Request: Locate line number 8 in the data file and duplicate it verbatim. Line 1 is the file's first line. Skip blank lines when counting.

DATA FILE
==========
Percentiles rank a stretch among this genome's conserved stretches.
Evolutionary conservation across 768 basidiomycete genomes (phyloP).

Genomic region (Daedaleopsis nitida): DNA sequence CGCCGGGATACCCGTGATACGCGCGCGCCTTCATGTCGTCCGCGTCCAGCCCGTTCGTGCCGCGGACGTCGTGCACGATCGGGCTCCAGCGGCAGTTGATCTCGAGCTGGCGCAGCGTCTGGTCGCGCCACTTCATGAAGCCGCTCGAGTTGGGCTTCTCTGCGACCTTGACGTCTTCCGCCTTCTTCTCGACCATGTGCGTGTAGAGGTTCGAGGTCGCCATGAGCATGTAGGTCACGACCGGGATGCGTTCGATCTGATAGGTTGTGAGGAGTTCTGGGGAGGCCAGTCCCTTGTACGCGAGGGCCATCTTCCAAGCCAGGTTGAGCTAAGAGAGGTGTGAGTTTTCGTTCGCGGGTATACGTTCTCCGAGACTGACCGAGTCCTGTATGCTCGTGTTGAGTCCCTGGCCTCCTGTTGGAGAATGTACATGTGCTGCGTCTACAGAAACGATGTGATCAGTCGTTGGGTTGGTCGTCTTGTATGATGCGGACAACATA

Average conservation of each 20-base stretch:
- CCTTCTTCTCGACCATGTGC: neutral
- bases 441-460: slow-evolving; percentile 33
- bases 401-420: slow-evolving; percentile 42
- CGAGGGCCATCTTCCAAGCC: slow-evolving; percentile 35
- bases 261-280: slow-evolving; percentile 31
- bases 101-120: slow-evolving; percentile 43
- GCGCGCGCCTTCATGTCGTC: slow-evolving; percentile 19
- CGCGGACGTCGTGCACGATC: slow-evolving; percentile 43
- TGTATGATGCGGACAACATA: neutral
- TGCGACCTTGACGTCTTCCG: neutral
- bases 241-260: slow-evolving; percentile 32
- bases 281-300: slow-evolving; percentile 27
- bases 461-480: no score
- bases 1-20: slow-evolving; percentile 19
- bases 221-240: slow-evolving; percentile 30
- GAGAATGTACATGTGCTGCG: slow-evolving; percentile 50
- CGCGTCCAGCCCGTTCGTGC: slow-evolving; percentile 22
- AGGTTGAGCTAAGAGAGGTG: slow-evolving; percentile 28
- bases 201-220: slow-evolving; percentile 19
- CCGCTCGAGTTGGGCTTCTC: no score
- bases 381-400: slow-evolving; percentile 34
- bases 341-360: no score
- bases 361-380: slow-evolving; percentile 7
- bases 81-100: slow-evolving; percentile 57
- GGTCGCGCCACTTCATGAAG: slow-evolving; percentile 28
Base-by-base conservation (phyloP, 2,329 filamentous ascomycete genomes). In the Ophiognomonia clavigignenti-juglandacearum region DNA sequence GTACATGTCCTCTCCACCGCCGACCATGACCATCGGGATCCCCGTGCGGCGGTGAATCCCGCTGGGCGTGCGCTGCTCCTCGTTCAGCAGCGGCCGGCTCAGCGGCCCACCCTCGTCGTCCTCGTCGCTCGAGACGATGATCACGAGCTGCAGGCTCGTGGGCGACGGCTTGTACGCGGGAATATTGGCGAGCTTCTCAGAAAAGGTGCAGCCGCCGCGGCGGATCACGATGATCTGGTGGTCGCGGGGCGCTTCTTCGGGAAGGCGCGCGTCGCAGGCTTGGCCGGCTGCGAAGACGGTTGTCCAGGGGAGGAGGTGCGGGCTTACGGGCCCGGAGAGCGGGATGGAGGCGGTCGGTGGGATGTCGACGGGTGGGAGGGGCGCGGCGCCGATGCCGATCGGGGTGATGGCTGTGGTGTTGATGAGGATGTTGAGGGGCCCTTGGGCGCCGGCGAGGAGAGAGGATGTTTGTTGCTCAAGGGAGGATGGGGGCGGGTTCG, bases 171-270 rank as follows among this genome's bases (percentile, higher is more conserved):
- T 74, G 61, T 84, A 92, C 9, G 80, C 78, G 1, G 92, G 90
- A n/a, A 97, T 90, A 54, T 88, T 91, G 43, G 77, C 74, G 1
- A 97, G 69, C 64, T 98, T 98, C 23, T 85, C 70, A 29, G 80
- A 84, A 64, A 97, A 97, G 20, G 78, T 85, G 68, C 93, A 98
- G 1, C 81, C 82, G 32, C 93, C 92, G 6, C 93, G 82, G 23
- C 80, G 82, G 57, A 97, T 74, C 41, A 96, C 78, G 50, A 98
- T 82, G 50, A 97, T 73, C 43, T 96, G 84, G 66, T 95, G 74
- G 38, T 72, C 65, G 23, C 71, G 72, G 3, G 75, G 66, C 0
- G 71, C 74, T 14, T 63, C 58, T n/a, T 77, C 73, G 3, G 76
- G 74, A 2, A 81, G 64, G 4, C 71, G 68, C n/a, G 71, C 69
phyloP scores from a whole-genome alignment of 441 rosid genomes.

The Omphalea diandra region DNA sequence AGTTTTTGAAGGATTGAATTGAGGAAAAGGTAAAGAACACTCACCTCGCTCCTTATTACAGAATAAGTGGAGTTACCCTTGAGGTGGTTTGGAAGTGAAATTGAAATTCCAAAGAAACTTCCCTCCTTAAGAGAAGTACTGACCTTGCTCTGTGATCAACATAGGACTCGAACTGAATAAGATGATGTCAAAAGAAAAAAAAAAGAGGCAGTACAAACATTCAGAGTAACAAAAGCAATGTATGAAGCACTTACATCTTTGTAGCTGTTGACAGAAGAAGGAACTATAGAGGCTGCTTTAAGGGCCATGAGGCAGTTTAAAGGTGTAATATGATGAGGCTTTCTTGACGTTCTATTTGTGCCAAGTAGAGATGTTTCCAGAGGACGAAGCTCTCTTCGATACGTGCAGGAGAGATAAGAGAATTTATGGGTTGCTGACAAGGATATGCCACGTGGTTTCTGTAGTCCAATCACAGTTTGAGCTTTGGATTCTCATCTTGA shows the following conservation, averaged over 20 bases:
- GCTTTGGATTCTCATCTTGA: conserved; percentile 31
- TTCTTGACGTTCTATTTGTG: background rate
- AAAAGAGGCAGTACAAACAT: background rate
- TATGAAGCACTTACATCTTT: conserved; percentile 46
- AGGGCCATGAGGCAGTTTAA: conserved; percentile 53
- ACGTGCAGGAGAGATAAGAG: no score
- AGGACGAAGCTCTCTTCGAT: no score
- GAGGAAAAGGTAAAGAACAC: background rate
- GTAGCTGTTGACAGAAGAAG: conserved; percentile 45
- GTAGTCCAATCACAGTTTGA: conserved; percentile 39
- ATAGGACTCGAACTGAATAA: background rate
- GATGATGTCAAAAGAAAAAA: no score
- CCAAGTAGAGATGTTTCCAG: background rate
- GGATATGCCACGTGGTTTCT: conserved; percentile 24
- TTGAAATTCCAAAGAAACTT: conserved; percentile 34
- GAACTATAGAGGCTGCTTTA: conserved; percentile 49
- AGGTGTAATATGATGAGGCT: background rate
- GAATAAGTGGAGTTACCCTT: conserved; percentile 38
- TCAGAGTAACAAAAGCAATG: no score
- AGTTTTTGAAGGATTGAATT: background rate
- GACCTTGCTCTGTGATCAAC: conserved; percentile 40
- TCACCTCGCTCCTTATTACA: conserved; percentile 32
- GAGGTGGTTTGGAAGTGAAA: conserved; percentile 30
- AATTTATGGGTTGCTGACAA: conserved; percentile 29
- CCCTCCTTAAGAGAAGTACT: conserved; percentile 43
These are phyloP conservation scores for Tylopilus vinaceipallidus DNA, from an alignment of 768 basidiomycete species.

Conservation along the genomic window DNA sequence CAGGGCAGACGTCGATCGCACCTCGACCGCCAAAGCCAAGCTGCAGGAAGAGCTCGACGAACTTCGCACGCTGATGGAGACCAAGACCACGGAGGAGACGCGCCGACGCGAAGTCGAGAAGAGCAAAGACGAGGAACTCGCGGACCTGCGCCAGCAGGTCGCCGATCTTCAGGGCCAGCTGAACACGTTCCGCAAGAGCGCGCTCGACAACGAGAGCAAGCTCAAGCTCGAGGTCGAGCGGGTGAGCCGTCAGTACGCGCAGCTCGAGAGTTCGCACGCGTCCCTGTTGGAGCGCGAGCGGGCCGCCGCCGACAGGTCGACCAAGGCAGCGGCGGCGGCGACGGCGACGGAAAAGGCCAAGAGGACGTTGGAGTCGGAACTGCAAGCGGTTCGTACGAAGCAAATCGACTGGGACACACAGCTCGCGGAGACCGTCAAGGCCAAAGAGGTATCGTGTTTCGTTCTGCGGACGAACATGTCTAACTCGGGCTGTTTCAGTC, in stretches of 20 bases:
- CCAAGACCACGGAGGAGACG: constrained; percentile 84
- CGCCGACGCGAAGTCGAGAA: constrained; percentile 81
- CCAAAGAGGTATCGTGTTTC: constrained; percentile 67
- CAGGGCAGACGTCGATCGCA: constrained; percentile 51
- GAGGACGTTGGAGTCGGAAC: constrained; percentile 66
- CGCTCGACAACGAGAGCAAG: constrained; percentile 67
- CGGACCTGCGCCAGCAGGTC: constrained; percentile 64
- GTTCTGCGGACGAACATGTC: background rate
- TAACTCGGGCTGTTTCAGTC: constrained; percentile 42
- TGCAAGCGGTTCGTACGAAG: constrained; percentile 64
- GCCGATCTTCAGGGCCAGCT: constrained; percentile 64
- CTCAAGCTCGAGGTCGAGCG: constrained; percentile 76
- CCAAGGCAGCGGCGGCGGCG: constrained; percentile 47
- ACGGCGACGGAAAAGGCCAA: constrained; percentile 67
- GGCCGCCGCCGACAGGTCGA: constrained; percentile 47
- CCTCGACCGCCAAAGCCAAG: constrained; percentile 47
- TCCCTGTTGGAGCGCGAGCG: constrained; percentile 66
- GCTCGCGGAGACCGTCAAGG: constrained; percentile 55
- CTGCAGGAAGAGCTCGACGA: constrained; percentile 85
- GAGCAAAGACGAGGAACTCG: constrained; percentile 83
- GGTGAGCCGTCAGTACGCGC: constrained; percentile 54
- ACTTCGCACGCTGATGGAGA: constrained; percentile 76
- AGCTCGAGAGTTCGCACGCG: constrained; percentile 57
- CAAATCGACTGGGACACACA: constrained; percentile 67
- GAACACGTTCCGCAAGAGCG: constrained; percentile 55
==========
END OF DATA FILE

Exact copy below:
- CGAGGGCCATCTTCCAAGCC: slow-evolving; percentile 35